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airports

Feb 24, 2016

QantasLink increases flights to Wellcamp

Qantaslink will lift its frequency between Sydney and Wellcamp airport, near Toowoomba, to daily double on Mondays and Wednesday from 29 February, as the new airport says travellers

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A long turbo-prop like this Q400 isn't as tiring as a long drive
A long turbo-prop like this Q400 isn’t as tiring as a long drive

Qantaslink will lift its frequency between Sydney and Wellcamp airport, near Toowoomba, to daily double on Mondays and Wednesday from 29 February, as the new airport says travellers it never expected to see start flying the route.

The expansion comes only weeks before Airnorth begins non-stop jet flights between Melbourne and the privately owned airport that opened in November 2014.

The expanded Qantaslink schedule means it will offer 2200 seats return per week on the Sydney route.

The airport’s general manager Phil Gregory said “For many people the benefits of flying directly into Toowoomba or into Sydney and being able to return the same day, makes good business sense.”

QantasLink flights are also timed to provide seamless connections to many Qantas domestic and international services from Sydney, although AirNorth seems set to diminish their attraction for those starting or ending their trips in Melbourne.

Mr Gregory pointed to Wellcamp picking up demand from a new type of traveller, saying “The spike in visitor numbers is staggering given we have promoted inbound tourism with minimal government assistance.

“Many people have and some still consider our region a drive market, but if the figures are anything to go by the balance is starting to change and Sydney visitors are flying here in droves.”

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24 comments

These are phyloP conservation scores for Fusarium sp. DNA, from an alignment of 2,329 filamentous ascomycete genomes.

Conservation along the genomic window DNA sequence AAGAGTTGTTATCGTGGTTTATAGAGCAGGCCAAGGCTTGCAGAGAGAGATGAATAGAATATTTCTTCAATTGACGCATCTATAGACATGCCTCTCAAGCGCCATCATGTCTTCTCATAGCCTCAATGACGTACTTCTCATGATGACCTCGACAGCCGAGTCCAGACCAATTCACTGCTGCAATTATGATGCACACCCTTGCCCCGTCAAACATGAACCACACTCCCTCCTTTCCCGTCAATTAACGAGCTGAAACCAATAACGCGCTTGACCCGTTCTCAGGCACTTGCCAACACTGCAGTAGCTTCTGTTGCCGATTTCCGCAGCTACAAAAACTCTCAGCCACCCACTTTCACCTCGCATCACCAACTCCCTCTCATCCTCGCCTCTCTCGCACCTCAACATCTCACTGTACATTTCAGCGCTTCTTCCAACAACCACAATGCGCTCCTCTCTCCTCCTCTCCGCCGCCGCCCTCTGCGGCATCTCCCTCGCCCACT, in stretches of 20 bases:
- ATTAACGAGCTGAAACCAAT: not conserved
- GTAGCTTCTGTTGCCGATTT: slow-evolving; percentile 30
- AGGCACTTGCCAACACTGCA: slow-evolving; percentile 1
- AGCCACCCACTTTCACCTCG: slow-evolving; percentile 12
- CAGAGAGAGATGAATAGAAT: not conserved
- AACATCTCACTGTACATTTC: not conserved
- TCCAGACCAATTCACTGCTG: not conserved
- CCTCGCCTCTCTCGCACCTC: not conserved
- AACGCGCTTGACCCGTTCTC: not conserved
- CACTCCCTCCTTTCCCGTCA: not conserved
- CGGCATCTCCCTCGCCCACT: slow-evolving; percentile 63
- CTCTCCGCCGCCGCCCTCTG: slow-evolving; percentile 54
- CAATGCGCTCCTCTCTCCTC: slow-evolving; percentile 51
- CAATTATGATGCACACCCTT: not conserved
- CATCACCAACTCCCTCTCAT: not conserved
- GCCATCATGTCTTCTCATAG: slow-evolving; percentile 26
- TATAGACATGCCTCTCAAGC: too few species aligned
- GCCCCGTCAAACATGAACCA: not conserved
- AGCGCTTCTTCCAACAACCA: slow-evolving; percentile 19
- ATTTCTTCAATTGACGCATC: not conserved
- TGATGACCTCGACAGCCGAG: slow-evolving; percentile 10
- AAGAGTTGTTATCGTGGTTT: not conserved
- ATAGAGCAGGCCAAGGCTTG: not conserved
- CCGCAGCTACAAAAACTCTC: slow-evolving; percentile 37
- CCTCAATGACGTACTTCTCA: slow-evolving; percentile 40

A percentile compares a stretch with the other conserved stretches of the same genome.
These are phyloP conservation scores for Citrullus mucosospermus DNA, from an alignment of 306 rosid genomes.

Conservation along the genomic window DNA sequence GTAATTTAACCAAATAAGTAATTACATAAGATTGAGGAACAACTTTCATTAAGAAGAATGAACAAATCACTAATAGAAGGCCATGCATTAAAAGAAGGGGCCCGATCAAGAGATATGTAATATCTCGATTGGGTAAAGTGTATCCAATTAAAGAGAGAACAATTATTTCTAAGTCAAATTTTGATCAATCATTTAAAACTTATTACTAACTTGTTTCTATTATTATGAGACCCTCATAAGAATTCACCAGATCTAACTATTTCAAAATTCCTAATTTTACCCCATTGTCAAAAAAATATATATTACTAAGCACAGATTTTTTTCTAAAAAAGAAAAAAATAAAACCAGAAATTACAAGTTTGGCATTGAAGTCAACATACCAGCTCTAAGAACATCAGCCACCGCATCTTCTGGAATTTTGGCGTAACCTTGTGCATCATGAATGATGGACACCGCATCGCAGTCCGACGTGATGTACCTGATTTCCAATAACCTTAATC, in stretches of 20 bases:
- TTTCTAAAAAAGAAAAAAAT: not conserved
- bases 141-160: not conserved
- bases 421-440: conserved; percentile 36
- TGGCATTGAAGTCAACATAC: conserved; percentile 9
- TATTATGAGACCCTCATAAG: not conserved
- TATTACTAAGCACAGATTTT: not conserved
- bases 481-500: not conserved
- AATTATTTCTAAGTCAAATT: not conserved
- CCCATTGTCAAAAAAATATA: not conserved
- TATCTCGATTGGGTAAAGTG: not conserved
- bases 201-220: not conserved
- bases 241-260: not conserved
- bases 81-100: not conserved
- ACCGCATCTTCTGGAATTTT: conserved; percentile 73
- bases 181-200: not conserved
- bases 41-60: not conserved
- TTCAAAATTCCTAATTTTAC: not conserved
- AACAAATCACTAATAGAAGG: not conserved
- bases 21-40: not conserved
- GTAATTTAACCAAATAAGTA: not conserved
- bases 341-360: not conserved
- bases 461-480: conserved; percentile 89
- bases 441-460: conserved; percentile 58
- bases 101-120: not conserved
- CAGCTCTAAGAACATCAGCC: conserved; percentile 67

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24 thoughts on “QantasLink increases flights to Wellcamp

  1. ghostwhowalksnz

    But they are being out ‘numbered’ by that ‘other Brisbane airport

    “Sunshine Coast Airport has entered 2016 on a high thanks to continuing growth in passenger trends for the month, half year and 2015 calendar year – and there are more flights to come with Qantas starting its business friendly schedule on February 9.
    The six months from July to December 2015 saw 508,808 passengers use the flight services at Sunshine Coast Airport – a 12% increase year on year and the highest number on record for a six-month period.

    12% increase in passenger numbers, who would have thought but with Qantaslink now flying using B717 jets from Sydney its not surprising, they will have 68,000 seats per year
    What are they flying to ‘Brisbane West ‘ again?

  2. Brown David

    @Ghost, why give them a bad rap? It is good to see Wellcamp building from a ZERO base v Sunshine Coast that has been established for many years. I say, ‘bravo’ for the initiative and having the balls to make such a big investment and having some vision for the future. Wellcamp is well placed to serve a Toowoomba, Lockyer Valley, Darling Downs with easy connection to SYD via QF. And, I would think that the parking is a lot cheaper than BNE too.

  3. Ben Sandilands

    Wellcamp is all about causing economic activity that will benefit its owners. I don’t see them as being in a ****ing contest with Maroochydore which may as well be on a different planet.

  4. Brown David

    Ben, are not all the airport owners in it for their own benefit? Maroochydore is on ‘Planet Queensland’ I think?